(Photo Credit: Lionsgate Entertainment)
‘Criminal’ is a Thrill Ride
“Criminal” is an action-packed thrill ride directed by Ariel Vromen.
The plot begins with the quick and bloody showing of super spy Bill Pope (Ryan Reynolds) who had been tracking a Dutch hacker, affectionately named “The Dutchman,” who possesses a wormhole device to the United States nuclear military command.
In order to recover the last location of The Dutchman, screenwriters Douglas Cook and David Weisberg (“The Rock”) recruit London’s finest Quaker Wells (Gary Oldman) who desperately recruits experimental neurosurgeon Dr. Franks (Tommy Lee Jones) to transfer Pope’s memories into another brain using a cutting-edge technique.
Who is the lucky recipient?
Why, none other than Jericho Stewart (Kevin Costner), an antisocial convict with a lack of empathy.
His life of confinement and overall absence of human emotions accurately portrays the writer’s short-term goals, while his newly implanted memories reflect the films self-serving objectives.
“Criminal” takes on a sort of modern day “Frankenstein” story.
Jericho goes on a rampage as he is bombarded with memories from the late Bill Pope.
The mission Pope had set out to fulfill before he died is influencing his collective unconscious.
This leads to a strange connection between Jericho and the now-widowed wife, Jill Pope (Gal Gadot).
Through a series of recollections, Jericho fights to remain callous and insensitive, but his doctored brain entices him to be more like Bill.
The cinematography and special effects present in “Criminal” add to the film’s overall exhilarating and action filled storyline.
From high-speed car chases to sci-fi submarine missile launches, there is no shortage of explosions and excitement.
The story takes place in London, specifically the United States Embassy and University of London.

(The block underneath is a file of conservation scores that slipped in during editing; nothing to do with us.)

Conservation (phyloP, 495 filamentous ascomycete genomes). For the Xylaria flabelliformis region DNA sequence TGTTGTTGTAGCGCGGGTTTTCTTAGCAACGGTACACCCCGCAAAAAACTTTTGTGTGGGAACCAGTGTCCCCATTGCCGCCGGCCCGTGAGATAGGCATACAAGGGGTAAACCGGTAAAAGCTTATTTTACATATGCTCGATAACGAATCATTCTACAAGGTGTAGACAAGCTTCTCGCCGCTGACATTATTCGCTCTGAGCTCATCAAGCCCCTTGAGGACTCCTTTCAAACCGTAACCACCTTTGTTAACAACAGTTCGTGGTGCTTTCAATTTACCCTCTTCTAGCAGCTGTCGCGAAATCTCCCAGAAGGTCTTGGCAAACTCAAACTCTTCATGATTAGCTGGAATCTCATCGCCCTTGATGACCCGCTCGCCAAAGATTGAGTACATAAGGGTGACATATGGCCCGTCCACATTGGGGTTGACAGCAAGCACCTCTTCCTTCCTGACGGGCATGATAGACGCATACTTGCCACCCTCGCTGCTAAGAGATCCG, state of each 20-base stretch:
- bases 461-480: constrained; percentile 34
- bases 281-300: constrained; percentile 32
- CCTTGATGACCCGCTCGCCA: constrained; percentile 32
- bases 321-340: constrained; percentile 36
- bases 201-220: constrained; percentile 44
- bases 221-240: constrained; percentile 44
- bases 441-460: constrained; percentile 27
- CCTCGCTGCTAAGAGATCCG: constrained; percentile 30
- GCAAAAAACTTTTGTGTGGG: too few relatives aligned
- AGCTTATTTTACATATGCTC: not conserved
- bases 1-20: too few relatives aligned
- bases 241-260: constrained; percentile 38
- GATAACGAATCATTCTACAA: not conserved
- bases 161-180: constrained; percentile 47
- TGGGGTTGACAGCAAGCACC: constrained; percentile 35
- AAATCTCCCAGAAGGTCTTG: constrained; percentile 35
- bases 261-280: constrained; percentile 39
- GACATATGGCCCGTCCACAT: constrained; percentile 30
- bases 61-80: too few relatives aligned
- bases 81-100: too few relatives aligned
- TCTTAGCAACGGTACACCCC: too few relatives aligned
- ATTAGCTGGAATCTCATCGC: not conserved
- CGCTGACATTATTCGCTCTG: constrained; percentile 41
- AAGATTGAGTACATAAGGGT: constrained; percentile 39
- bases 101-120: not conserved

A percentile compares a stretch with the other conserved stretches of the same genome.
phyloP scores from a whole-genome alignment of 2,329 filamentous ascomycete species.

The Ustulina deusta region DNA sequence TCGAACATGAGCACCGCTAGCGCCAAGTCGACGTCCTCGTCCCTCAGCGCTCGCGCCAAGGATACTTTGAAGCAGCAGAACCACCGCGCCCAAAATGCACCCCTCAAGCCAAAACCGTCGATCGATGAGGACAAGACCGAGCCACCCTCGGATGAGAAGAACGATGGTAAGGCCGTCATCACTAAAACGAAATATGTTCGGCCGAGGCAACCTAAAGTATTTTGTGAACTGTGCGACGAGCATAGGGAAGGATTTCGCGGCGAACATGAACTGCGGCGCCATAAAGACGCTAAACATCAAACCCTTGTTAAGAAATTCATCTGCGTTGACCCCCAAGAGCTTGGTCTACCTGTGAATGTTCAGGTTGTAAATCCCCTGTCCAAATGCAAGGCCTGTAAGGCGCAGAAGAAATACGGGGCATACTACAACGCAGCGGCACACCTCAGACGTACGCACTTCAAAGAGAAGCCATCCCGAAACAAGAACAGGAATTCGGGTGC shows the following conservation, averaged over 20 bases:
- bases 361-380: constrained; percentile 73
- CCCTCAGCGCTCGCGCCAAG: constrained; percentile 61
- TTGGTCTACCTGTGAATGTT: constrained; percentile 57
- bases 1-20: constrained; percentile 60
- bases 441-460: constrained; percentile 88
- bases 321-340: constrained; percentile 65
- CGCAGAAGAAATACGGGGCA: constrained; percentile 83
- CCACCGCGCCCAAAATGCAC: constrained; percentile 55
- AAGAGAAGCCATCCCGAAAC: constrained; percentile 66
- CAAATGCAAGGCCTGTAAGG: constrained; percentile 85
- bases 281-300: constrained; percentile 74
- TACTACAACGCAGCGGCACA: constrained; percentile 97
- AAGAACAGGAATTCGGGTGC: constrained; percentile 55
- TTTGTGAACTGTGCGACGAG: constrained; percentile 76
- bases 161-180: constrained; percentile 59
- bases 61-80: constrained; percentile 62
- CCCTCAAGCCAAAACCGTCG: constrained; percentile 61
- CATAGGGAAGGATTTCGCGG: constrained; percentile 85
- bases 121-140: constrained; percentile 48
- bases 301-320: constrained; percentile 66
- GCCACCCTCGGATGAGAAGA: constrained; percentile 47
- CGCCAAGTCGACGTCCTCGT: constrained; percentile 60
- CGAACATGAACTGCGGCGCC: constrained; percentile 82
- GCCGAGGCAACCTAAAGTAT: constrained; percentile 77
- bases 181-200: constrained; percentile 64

As Jericho roams the streets, the hustle and bustle of downtown London reflects his jumbled mind.
Spanish anarchists, the United States government, and Jericho are all after The Dutchman’s device that is capable of starting World War III.
Jericho’s journey to decide between good and evil is one he has never experienced before.
Prior to the transfer, it’s obvious he would have taken the ransom money offered to The Dutchman himself and stomped anyone who tried to intervene.
However, he is not totally in control anymore and it is the foil between old Jericho and Bill Pope that makes the film so intriguing.
“Criminal,” despite the violent beat-downs and language, is a story about good versus evil; a story about compassion and family that draws the audience in up until the closing credits.
Vromen’s “Criminal” is a thriller that is sure to keep the viewers on their toes as they wait to see what Jericho decides to do.
Overall, the performances in this film were done quite well. There were no lines that seemed forced or awkward and the writer’s use of Jericho’s rugged; intimidating snarl mixed with Bill Pope’s compassionate personality really did the film justice.
In conclusion, I highly recommend “Criminal” for anyone looking for a thrilling tale of a twisted mind filled with plenty of explosions and unexpected turns.